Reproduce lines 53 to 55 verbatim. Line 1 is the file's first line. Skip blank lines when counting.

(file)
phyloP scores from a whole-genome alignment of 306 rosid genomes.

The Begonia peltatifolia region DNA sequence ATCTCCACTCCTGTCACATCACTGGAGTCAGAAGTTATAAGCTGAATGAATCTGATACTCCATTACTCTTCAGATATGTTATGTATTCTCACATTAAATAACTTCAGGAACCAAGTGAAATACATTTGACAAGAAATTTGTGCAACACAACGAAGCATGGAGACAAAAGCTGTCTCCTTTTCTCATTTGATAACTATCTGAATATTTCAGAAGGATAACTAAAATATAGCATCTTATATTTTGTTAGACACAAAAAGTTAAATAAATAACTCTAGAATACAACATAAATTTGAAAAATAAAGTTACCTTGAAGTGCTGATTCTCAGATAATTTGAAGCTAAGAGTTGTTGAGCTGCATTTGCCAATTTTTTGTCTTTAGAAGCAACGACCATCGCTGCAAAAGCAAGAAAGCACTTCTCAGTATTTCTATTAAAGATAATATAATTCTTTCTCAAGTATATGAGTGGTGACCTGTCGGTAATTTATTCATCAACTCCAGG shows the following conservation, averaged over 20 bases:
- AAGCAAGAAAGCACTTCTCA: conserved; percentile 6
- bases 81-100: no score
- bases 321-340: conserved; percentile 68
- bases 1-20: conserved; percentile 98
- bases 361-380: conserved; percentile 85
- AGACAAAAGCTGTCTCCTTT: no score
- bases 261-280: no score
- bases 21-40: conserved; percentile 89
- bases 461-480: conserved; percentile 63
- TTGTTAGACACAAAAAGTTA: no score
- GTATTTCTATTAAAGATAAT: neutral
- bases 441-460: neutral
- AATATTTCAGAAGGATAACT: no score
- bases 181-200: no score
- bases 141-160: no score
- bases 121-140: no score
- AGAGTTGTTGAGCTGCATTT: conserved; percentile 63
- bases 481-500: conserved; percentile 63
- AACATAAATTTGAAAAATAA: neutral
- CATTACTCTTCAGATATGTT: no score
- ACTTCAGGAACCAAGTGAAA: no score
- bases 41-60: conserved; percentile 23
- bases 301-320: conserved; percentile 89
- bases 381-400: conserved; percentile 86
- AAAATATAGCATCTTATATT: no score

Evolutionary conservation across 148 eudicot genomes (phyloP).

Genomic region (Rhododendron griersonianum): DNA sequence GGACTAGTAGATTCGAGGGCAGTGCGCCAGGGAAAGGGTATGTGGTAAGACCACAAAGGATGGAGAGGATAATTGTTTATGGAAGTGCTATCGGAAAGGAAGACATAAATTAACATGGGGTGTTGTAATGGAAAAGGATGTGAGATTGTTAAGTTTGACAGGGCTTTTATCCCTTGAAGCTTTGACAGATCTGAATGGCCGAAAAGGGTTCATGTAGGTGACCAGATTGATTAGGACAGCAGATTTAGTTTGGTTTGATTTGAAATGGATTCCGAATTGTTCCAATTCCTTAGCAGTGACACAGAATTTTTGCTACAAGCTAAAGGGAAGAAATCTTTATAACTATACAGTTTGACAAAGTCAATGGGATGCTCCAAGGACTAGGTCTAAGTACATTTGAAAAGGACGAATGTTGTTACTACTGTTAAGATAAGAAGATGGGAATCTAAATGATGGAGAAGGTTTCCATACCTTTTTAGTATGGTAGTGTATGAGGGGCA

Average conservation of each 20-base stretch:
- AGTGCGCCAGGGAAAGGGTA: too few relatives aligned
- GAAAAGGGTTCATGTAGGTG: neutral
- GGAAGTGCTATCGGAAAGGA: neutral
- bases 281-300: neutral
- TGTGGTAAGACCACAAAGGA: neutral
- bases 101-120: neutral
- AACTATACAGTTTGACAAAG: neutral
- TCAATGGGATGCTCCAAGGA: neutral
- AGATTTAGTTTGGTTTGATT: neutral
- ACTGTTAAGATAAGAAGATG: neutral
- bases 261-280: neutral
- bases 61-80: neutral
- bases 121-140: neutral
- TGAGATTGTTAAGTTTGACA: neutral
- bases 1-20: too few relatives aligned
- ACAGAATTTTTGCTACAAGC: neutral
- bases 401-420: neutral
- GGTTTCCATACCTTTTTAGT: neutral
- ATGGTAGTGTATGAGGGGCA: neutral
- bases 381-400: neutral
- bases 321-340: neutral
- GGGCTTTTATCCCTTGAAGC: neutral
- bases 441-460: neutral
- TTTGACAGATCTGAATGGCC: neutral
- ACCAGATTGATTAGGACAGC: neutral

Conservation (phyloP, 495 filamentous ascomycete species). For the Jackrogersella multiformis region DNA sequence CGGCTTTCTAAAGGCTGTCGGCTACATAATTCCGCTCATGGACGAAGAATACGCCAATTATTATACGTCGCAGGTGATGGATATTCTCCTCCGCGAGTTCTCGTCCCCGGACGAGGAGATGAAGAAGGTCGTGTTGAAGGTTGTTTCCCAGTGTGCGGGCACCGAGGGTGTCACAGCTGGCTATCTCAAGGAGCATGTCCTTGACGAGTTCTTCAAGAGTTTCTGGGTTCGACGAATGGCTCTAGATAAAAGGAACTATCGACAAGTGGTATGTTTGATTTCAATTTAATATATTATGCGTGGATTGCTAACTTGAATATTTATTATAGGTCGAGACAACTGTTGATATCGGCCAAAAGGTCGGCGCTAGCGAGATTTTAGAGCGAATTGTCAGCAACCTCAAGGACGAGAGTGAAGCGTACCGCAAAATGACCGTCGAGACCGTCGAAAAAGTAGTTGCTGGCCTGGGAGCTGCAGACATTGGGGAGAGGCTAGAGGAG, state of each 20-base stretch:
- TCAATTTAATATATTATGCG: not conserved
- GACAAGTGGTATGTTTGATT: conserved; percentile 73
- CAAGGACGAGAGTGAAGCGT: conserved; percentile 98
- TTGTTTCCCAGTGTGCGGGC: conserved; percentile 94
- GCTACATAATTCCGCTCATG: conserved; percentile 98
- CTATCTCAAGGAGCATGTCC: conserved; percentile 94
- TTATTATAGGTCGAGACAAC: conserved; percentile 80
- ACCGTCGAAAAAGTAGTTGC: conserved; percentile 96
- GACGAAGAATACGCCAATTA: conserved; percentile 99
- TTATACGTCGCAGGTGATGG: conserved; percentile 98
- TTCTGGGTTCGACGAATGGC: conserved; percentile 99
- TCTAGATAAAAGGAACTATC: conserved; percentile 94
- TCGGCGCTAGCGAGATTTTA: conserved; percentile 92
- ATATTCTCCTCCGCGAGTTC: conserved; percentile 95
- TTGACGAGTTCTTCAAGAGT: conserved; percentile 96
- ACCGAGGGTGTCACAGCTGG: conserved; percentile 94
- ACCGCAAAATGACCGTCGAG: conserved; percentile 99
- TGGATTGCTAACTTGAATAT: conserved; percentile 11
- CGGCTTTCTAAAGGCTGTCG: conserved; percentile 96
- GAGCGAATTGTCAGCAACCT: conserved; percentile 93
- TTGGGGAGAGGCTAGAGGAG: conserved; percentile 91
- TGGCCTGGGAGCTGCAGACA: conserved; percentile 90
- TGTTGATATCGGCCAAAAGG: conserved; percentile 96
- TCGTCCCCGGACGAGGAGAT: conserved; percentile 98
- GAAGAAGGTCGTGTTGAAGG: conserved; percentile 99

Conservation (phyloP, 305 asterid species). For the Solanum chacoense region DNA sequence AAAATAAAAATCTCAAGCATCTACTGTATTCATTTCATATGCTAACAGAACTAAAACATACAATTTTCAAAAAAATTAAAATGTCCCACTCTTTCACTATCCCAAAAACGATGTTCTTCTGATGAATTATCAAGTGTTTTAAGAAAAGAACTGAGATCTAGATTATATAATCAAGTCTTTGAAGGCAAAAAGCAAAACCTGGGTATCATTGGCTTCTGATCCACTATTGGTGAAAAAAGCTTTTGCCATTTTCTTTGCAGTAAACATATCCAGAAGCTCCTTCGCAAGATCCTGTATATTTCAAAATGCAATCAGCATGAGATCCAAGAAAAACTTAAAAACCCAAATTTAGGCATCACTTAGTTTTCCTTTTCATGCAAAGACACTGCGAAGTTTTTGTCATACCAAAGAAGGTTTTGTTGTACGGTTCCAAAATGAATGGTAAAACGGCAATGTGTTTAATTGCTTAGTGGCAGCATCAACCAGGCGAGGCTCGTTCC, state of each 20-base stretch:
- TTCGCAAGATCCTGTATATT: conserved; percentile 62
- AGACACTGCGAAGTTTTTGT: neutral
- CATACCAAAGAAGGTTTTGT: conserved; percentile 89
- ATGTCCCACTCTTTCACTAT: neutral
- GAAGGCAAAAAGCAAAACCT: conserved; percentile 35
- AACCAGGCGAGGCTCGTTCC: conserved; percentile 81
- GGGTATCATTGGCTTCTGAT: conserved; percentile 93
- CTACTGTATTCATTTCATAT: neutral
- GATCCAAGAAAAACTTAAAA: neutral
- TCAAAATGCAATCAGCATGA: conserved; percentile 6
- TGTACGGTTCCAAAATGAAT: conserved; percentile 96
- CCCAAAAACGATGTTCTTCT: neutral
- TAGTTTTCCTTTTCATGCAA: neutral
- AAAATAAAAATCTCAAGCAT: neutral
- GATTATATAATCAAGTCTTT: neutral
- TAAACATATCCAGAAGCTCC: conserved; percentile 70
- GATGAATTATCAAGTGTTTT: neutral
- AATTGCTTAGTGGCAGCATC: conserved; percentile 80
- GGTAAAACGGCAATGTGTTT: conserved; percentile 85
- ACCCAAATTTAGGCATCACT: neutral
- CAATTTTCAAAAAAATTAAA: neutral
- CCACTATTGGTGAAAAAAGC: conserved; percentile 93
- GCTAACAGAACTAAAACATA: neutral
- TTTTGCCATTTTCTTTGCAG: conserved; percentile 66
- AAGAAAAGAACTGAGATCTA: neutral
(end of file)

- bases 441-460: neutral
- TTTGACAGATCTGAATGGCC: neutral
- ACCAGATTGATTAGGACAGC: neutral